Like every other County Club, Warwickshire spent the winter preparing for what may turn out to be the season that never was.
Right now, the Club is doing what it can in these dark times. It has donated Edgbaston Stadium to the Department of Health and Social Care to create a drive-through COVID-19 testing station, used to test NHS staff who are working in Birmingham and the wider West Midlands region.
In addition, players in both the men’s and women’s squads have been phoning Club members, especially the more senior ones, partly to check that they are ok but also to provide a morale boost. Sport Director Paul Farbrace has joined in.
He says: “It’s great that the lads have been ringing round, speaking to members and stewards and having conversations with people in these tough times.
“We all share the same passion for this great game and without our members and supporters it would all be very different so we are very grateful to them all.”
Looking back to what has happened during the winter, there have been many leadership changes at Edgbaston.
Starting at the very top, Club Chairman Norman Gascoigne stepped down, to be replaced by Mark McCafferty.
The new Chairman is not a refugee fom Cats – that’s his near namesake Macavity, otherwise known as the Mystery Cat and the Napoleon of Crime. Mark McCafferty is, in fact, the former Premiership Rugby Chief Executive. With his background in sport as well as in business, and as someone who grew up in the area and has been on the Club’s Board since 2016, he seems to tick all the boxes.
One level down from the Chairman in the Bears’ hierarchy, Chief Executive Neil Snowball has been appointed to succeed Gordon Hollins as the ECB’s managing director of county cricket. Snowball remains in post whilst his successor is recruited.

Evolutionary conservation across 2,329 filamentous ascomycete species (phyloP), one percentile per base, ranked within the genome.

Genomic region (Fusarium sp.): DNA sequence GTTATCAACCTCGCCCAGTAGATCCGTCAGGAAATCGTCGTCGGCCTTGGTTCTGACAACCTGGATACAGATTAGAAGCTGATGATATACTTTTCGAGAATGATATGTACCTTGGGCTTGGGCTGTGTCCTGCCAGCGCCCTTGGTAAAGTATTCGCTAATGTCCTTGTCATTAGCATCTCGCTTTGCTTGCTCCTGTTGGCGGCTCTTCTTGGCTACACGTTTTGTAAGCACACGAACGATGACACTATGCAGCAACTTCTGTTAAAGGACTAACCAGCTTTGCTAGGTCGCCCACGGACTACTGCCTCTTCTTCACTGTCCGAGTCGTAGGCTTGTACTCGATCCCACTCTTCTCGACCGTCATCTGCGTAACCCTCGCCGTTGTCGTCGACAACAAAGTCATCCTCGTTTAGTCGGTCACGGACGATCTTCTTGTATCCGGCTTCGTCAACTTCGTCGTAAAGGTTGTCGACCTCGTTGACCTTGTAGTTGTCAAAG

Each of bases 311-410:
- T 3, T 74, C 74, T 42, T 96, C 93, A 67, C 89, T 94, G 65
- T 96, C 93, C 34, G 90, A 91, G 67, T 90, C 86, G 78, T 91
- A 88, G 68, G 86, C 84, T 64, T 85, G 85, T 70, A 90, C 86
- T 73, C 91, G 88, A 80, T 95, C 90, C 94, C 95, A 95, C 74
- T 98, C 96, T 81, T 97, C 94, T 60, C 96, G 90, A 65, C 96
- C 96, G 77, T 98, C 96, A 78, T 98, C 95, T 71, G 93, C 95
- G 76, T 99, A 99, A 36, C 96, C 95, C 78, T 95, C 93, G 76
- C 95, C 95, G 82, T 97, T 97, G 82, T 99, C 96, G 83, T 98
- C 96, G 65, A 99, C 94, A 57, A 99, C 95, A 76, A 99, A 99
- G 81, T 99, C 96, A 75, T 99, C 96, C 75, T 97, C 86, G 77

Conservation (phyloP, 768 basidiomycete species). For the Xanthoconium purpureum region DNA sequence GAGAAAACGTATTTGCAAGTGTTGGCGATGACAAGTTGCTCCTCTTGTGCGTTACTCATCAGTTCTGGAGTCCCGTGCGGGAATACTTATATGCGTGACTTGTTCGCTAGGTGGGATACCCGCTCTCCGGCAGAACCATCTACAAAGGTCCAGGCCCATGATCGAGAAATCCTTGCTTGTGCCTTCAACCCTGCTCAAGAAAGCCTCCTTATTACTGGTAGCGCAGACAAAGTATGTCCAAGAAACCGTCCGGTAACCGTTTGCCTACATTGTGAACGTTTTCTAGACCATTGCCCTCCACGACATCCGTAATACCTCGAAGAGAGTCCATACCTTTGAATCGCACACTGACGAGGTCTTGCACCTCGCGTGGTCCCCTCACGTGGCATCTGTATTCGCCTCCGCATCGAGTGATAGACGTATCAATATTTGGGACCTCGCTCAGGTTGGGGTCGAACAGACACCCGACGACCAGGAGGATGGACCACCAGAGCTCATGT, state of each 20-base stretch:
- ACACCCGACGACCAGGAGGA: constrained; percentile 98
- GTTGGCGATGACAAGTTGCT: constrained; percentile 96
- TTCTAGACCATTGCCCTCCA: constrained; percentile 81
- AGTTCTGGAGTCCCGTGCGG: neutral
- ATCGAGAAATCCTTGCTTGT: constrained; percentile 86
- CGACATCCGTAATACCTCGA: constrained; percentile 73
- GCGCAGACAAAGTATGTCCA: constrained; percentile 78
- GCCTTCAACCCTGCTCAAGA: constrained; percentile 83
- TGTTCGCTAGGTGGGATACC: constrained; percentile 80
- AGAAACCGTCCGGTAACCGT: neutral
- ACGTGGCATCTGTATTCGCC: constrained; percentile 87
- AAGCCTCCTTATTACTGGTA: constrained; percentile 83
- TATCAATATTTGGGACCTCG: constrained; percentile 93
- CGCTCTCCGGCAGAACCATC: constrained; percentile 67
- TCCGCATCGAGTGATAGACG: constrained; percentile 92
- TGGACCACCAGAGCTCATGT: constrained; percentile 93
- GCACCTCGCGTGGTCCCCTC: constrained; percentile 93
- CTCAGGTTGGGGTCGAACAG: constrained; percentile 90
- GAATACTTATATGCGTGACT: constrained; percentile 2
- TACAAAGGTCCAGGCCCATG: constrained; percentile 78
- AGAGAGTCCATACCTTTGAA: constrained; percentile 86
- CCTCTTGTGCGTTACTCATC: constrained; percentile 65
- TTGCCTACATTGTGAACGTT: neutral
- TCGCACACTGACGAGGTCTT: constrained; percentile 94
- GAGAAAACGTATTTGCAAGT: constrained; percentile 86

With so much uncertainty surrounding cricket in general and county cricket in particular, there can be no certainty about when – or even whether – Snowball will join the increasingly cash-strapped ECB.
When the Bears eventually take the field, they will have a new captain. Will Rhodes, who joined from Yorkshire in 2017, will take over from Jeetan Patel who will see out his truncated last season with the Bears just as a player. At the age of 24, Rhodes becomes the youngest Warwickshire club captain since Frank Foster more than a century ago.
As for the Birmingham Bears in the T20 Blast, they are due to be led by Australian T20 nomad Chris Green who played for them last year. Apart from uncertainty about whether or when the Blast will be played, a further complication is that, soon after the announcement of his appointment, he was banned from bowling by Cricket Australia because of an illegal action. So it is a case of “watch this space” to find out how that issue is resolved.
Last season, the Bears were plagued by injuries, especially to their pace bowlers. Not surprisingly, Sports Director Paul Farbrace undertook a review of the situation during the early part of the close season. His conclusion?
“We had a lot of players who were gym fit but not necessarily bowling fit. So this winter, the players are doing more fitness on their feet.
“Things go in cycles. There was a time no-one wanted bowlers to bowl indoors on hard surfaces. Now we’ve come to the conclusion that they need to bowl more overs and be more robust, so that’s what we’ve put in place.”
Financially, Warwickshire may be better placed than some counties to survive the loss of income that’s threatening to cripple the sport. Results issued during the winter for the 2018/19 financial year show that the Club increased year-on-year turnover by 54 per cent to £26.6 million. Profits before deductions nearly quadrupled to £6.2 million.
Looking cautiously forward, what of The Hundred, the new tournament due to start this season?
Edgbaston will be the home of the Birmingham Phoenix men’s side. If they ever manage to take the field, the likes of Chris Woakes, Moeen Ali, Ravi Bopara and Kane Williamson will be walking (and running) advertisements for Butterkist Popcorn. There should be a ready market amongst the 41% of Birmingham’s 10 and 11 year olds who are overweight.
Health experts are less impressed by the ECB’s choice of branding; but if the new competition not only gets young people watching but also playing cricket, maybe the overall effects will be positive after all.
As with everything else in the world at the moment, only time will tell.